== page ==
My parents are social workers in the Philippines, and I have always known my purpose was to make a difference in the public sector. But I realized that experience in the corporate world would provide good background for public sector or government work, so I studied management engineering. After school, I wasn’t really considering consulting, but my first McKinsey interview was with the head of the Philippines office. He talked about projects he’d done in Southeast Asia, and I thought, “This is what I want to be talking about six years from now.”
McKinsey represents a marriage of two worlds
We focus on top-management issues in major organizations. Addressing such issues—in places like Southeast Asia—also impacts local economies and communities. For example, improving the service level of a country’s top telecom company improves communications throughout the nation. McKinsey also does many government projects and pro bono engagements. The opportunity to do work that seriously affects society really distinguishes McKinsey.
I like to go out with my friends and travel whenever I can. I go to the gym and I go to dance class. I am excited about writing a book in the future.
Inspiring conversations with partners
The chance to work with inspiring people has been extremely important to me. In particular, heart-to-heart conversations with partners have helped me understand what working with clients really means. Are we approaching the problem right? Are the clients truly engaged? Are they ready for our recommendations? How can we prepare them? I don’t know if you can have those conversations anywhere else. They have taught me what I’ve heard many partners say—consulting is not just a science, it’s an art.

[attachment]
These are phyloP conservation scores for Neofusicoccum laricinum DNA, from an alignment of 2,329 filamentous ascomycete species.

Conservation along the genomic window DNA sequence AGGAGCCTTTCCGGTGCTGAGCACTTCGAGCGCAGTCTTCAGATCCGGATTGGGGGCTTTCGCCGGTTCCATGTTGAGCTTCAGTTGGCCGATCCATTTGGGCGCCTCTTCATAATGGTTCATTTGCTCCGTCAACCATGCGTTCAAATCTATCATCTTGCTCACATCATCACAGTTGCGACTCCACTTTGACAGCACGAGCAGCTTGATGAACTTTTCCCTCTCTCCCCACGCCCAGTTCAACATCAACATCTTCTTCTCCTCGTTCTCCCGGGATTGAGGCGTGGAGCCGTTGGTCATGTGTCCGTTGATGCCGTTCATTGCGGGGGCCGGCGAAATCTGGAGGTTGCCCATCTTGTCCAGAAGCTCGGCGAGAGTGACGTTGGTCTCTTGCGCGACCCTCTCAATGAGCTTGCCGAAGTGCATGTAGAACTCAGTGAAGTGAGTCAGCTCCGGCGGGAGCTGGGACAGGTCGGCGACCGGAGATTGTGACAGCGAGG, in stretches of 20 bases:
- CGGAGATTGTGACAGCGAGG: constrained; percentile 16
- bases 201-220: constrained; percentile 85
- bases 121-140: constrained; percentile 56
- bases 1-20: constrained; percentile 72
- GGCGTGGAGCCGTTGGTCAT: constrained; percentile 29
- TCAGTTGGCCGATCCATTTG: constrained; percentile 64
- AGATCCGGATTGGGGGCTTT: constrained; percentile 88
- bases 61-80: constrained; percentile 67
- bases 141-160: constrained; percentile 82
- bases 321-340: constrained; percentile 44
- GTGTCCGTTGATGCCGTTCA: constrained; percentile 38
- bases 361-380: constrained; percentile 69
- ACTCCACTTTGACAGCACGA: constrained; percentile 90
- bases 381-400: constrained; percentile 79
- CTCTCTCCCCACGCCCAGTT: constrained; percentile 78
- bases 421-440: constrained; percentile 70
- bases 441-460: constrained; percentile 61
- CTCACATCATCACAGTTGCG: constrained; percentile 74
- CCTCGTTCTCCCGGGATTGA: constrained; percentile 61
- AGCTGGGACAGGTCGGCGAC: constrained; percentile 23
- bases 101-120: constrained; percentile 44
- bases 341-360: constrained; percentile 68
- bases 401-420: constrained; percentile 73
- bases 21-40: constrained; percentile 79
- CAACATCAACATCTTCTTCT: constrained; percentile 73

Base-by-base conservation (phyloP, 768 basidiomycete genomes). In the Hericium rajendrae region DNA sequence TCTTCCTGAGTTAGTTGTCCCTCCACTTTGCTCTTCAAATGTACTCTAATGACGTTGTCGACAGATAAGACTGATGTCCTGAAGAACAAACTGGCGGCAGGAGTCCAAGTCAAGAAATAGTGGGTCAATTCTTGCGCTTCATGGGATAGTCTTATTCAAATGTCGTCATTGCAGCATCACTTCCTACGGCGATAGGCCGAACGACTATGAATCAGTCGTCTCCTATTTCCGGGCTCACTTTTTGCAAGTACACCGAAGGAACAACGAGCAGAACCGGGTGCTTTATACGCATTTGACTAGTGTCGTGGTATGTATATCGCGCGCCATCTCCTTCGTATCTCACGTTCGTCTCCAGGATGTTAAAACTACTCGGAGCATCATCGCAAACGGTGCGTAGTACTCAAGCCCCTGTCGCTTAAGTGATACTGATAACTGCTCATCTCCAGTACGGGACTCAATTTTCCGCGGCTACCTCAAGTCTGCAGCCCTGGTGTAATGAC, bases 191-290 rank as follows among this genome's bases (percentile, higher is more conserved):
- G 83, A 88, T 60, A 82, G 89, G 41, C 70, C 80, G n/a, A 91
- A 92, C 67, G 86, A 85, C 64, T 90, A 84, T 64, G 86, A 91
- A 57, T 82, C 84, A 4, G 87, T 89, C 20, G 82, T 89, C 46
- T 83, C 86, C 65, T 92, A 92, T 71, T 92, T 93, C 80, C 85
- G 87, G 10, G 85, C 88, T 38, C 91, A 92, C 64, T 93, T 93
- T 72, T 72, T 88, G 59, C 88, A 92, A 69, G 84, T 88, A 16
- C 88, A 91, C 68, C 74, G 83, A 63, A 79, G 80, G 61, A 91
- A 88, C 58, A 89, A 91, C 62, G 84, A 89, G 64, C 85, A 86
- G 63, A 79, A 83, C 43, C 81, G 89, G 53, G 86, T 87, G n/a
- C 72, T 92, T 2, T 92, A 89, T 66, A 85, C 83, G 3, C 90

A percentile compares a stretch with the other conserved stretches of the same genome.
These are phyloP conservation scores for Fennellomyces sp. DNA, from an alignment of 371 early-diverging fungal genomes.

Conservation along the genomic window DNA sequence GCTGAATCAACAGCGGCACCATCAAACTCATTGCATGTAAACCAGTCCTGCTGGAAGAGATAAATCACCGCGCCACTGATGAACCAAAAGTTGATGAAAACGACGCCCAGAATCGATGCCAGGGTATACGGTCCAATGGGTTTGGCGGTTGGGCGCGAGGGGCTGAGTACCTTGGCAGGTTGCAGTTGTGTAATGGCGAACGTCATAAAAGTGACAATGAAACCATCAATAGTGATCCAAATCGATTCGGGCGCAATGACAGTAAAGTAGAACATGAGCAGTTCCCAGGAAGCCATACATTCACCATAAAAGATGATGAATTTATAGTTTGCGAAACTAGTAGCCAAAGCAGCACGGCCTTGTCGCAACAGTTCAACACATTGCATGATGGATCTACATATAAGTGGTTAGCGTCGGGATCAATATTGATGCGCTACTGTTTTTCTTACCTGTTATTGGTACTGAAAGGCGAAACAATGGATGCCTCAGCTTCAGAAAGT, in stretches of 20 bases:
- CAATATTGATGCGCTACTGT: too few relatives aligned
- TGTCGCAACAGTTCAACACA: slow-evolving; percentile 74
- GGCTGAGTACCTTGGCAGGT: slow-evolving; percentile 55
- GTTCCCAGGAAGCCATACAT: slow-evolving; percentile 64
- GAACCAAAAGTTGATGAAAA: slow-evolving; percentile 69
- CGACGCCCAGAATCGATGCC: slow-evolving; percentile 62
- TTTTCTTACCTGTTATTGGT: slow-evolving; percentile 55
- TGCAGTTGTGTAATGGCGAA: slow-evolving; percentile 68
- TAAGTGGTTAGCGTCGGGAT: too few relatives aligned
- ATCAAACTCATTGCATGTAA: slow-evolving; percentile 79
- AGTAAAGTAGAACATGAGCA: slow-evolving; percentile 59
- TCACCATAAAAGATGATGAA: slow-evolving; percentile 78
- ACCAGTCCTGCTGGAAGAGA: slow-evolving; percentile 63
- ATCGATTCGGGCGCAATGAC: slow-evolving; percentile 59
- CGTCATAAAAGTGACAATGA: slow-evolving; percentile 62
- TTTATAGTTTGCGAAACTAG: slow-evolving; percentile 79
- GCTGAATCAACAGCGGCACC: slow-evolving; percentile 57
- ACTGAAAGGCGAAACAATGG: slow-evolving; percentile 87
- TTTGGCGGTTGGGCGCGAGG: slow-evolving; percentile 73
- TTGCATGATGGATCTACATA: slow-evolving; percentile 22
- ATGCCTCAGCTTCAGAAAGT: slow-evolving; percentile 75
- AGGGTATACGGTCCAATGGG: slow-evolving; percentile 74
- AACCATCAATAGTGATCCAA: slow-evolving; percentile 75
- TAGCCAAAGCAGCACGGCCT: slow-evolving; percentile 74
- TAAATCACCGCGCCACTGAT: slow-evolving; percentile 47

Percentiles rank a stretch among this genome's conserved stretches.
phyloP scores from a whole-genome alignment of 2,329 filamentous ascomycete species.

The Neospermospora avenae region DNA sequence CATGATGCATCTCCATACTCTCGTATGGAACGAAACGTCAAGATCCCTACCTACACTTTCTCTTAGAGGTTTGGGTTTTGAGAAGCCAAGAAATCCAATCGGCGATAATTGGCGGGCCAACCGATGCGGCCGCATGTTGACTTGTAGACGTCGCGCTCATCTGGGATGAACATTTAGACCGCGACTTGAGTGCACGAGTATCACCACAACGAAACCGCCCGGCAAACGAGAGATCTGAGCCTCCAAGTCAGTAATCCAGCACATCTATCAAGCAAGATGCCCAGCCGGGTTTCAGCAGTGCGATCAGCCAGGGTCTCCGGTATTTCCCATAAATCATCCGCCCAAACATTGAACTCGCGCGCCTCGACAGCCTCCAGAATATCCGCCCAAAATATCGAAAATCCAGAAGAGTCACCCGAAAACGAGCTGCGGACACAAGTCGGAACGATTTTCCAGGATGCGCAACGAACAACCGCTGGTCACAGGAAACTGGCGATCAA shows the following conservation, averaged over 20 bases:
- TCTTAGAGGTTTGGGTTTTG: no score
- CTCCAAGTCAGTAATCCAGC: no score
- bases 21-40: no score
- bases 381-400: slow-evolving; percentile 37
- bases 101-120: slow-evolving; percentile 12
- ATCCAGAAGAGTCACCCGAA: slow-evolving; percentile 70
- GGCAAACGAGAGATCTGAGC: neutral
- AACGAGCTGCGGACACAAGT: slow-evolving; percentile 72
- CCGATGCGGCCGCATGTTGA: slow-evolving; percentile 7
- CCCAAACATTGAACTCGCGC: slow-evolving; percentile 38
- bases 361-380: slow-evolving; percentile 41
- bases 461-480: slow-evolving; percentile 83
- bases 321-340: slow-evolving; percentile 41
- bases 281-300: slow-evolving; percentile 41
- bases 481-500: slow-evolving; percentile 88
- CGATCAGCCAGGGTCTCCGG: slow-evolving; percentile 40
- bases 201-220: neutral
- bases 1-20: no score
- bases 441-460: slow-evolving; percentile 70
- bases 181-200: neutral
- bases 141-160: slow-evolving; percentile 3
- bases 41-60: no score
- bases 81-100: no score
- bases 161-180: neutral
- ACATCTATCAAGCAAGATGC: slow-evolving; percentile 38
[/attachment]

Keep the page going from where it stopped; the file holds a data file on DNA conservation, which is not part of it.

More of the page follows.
Rebuilding after disaster
I was part of the post-tsunami effort in 2005. It was my most exciting and inspiring experience here. We were in a unique situation where we were working with top leaders of government and private industry to help Indonesia define, design, and implement the best role that they could play in the reconstruction.
Our biggest challenge was determining how to deploy the significant amount of funds that were raised for disaster recovery, and determining how to help eliminate any potential corruption because of these billion dollar funds. Given that Indonesia has a history of corruption, it was also important that the reconstruction agency play a role in safeguarding against that potential problem, especially with the global attention on Indonesia at that time.
I think this was one of the most in-demand projects we have ever had at McKinsey. We had consultants from all over the U.S. and Europe, and of course associates and analysts in Indonesia. It was truly a global effort. We were on the phone with international disaster reconstruction agencies and experts all over the world looking at cases on the Bam earthquake in Iran and earthquakes in Japan to learn how they handled those situations. What role does the government play and how do they ensure that the reconstruction process goes smoothly? We engaged the client in these discussions because it is very important to always make sure you address the individual client’s issues, not just look at best practice solutions and implement them.
Our work focused on defining the best role and operating model to ensure that the needs of the people were addressed with the right projects and the funds were being allocated effectively. We were also involved in stakeholder relations and coming up with an anti-corruption strategy, which I think is such an exciting and also very challenging work stream to have because it is so unique. I don’t think there are many other places where you’d be responsible for developing the plan to be able to prevent and act on the corruption that can happen in the process of reconstruction.
|Ateneo de Manila University
||BSc, Engineering Management